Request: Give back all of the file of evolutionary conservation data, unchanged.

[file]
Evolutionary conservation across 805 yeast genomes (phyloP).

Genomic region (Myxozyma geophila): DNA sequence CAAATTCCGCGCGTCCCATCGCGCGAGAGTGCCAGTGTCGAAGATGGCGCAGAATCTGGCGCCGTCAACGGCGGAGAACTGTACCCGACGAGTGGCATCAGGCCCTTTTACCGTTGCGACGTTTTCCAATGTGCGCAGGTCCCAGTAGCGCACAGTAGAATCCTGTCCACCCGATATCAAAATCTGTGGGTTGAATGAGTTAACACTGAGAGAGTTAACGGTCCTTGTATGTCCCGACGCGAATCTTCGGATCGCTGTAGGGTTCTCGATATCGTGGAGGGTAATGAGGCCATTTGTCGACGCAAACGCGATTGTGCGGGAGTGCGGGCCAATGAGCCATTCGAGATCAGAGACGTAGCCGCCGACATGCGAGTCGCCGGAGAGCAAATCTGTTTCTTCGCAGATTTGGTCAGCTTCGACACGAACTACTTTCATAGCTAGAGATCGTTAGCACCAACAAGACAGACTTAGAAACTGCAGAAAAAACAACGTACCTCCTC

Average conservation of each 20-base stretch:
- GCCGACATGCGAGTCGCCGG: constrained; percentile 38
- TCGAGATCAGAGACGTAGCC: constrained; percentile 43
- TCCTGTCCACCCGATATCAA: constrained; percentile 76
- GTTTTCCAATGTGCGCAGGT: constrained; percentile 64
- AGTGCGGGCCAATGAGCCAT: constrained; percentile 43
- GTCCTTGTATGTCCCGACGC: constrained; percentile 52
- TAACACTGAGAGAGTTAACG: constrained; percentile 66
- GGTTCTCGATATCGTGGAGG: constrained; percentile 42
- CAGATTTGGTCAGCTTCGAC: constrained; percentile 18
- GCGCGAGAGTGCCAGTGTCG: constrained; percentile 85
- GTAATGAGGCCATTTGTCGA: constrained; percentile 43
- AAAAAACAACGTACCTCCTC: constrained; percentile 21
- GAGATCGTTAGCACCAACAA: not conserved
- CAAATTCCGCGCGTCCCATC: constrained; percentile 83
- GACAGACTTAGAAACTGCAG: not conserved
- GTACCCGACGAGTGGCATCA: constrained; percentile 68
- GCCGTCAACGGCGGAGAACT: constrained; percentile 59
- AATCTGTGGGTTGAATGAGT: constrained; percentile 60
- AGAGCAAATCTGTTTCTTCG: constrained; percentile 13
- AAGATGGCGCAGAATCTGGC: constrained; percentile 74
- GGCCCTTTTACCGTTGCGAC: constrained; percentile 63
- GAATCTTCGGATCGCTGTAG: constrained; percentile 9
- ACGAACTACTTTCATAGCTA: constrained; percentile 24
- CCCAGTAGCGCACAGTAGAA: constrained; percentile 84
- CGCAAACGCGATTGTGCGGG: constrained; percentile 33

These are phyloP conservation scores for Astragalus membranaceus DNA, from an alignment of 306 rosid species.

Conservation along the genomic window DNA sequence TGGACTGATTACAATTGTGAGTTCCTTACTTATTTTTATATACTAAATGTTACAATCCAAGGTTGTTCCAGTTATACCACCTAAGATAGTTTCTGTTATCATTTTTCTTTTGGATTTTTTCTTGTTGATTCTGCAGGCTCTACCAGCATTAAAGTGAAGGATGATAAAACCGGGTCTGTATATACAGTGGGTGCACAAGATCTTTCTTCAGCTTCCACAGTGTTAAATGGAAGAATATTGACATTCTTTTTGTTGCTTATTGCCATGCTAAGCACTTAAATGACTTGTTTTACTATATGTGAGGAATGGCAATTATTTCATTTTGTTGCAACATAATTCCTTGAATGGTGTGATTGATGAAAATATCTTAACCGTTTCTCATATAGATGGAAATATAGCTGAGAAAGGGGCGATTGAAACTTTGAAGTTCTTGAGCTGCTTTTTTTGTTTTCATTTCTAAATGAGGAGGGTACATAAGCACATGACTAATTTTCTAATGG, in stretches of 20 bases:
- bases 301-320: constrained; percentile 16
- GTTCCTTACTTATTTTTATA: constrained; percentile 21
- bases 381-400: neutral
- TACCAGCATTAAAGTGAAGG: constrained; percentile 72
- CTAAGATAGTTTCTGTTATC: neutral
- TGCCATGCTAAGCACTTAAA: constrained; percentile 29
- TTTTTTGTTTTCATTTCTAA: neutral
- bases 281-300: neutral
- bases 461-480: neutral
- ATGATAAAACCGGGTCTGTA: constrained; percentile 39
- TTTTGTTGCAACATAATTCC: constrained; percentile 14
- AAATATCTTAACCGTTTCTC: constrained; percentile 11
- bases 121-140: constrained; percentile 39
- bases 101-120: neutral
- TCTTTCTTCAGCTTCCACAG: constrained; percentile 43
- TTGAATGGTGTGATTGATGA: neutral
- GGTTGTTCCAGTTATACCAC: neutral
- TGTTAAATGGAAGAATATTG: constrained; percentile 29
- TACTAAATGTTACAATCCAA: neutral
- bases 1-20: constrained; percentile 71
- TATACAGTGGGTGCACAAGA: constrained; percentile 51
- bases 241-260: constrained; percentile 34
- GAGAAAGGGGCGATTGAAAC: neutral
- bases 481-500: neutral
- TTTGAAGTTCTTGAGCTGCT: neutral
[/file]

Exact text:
Evolutionary conservation across 805 yeast genomes (phyloP).

Genomic region (Myxozyma geophila): DNA sequence CAAATTCCGCGCGTCCCATCGCGCGAGAGTGCCAGTGTCGAAGATGGCGCAGAATCTGGCGCCGTCAACGGCGGAGAACTGTACCCGACGAGTGGCATCAGGCCCTTTTACCGTTGCGACGTTTTCCAATGTGCGCAGGTCCCAGTAGCGCACAGTAGAATCCTGTCCACCCGATATCAAAATCTGTGGGTTGAATGAGTTAACACTGAGAGAGTTAACGGTCCTTGTATGTCCCGACGCGAATCTTCGGATCGCTGTAGGGTTCTCGATATCGTGGAGGGTAATGAGGCCATTTGTCGACGCAAACGCGATTGTGCGGGAGTGCGGGCCAATGAGCCATTCGAGATCAGAGACGTAGCCGCCGACATGCGAGTCGCCGGAGAGCAAATCTGTTTCTTCGCAGATTTGGTCAGCTTCGACACGAACTACTTTCATAGCTAGAGATCGTTAGCACCAACAAGACAGACTTAGAAACTGCAGAAAAAACAACGTACCTCCTC

Average conservation of each 20-base stretch:
- GCCGACATGCGAGTCGCCGG: constrained; percentile 38
- TCGAGATCAGAGACGTAGCC: constrained; percentile 43
- TCCTGTCCACCCGATATCAA: constrained; percentile 76
- GTTTTCCAATGTGCGCAGGT: constrained; percentile 64
- AGTGCGGGCCAATGAGCCAT: constrained; percentile 43
- GTCCTTGTATGTCCCGACGC: constrained; percentile 52
- TAACACTGAGAGAGTTAACG: constrained; percentile 66
- GGTTCTCGATATCGTGGAGG: constrained; percentile 42
- CAGATTTGGTCAGCTTCGAC: constrained; percentile 18
- GCGCGAGAGTGCCAGTGTCG: constrained; percentile 85
- GTAATGAGGCCATTTGTCGA: constrained; percentile 43
- AAAAAACAACGTACCTCCTC: constrained; percentile 21
- GAGATCGTTAGCACCAACAA: not conserved
- CAAATTCCGCGCGTCCCATC: constrained; percentile 83
- GACAGACTTAGAAACTGCAG: not conserved
- GTACCCGACGAGTGGCATCA: constrained; percentile 68
- GCCGTCAACGGCGGAGAACT: constrained; percentile 59
- AATCTGTGGGTTGAATGAGT: constrained; percentile 60
- AGAGCAAATCTGTTTCTTCG: constrained; percentile 13
- AAGATGGCGCAGAATCTGGC: constrained; percentile 74
- GGCCCTTTTACCGTTGCGAC: constrained; percentile 63
- GAATCTTCGGATCGCTGTAG: constrained; percentile 9
- ACGAACTACTTTCATAGCTA: constrained; percentile 24
- CCCAGTAGCGCACAGTAGAA: constrained; percentile 84
- CGCAAACGCGATTGTGCGGG: constrained; percentile 33

These are phyloP conservation scores for Astragalus membranaceus DNA, from an alignment of 306 rosid species.

Conservation along the genomic window DNA sequence TGGACTGATTACAATTGTGAGTTCCTTACTTATTTTTATATACTAAATGTTACAATCCAAGGTTGTTCCAGTTATACCACCTAAGATAGTTTCTGTTATCATTTTTCTTTTGGATTTTTTCTTGTTGATTCTGCAGGCTCTACCAGCATTAAAGTGAAGGATGATAAAACCGGGTCTGTATATACAGTGGGTGCACAAGATCTTTCTTCAGCTTCCACAGTGTTAAATGGAAGAATATTGACATTCTTTTTGTTGCTTATTGCCATGCTAAGCACTTAAATGACTTGTTTTACTATATGTGAGGAATGGCAATTATTTCATTTTGTTGCAACATAATTCCTTGAATGGTGTGATTGATGAAAATATCTTAACCGTTTCTCATATAGATGGAAATATAGCTGAGAAAGGGGCGATTGAAACTTTGAAGTTCTTGAGCTGCTTTTTTTGTTTTCATTTCTAAATGAGGAGGGTACATAAGCACATGACTAATTTTCTAATGG, in stretches of 20 bases:
- bases 301-320: constrained; percentile 16
- GTTCCTTACTTATTTTTATA: constrained; percentile 21
- bases 381-400: neutral
- TACCAGCATTAAAGTGAAGG: constrained; percentile 72
- CTAAGATAGTTTCTGTTATC: neutral
- TGCCATGCTAAGCACTTAAA: constrained; percentile 29
- TTTTTTGTTTTCATTTCTAA: neutral
- bases 281-300: neutral
- bases 461-480: neutral
- ATGATAAAACCGGGTCTGTA: constrained; percentile 39
- TTTTGTTGCAACATAATTCC: constrained; percentile 14
- AAATATCTTAACCGTTTCTC: constrained; percentile 11
- bases 121-140: constrained; percentile 39
- bases 101-120: neutral
- TCTTTCTTCAGCTTCCACAG: constrained; percentile 43
- TTGAATGGTGTGATTGATGA: neutral
- GGTTGTTCCAGTTATACCAC: neutral
- TGTTAAATGGAAGAATATTG: constrained; percentile 29
- TACTAAATGTTACAATCCAA: neutral
- bases 1-20: constrained; percentile 71
- TATACAGTGGGTGCACAAGA: constrained; percentile 51
- bases 241-260: constrained; percentile 34
- GAGAAAGGGGCGATTGAAAC: neutral
- bases 481-500: neutral
- TTTGAAGTTCTTGAGCTGCT: neutral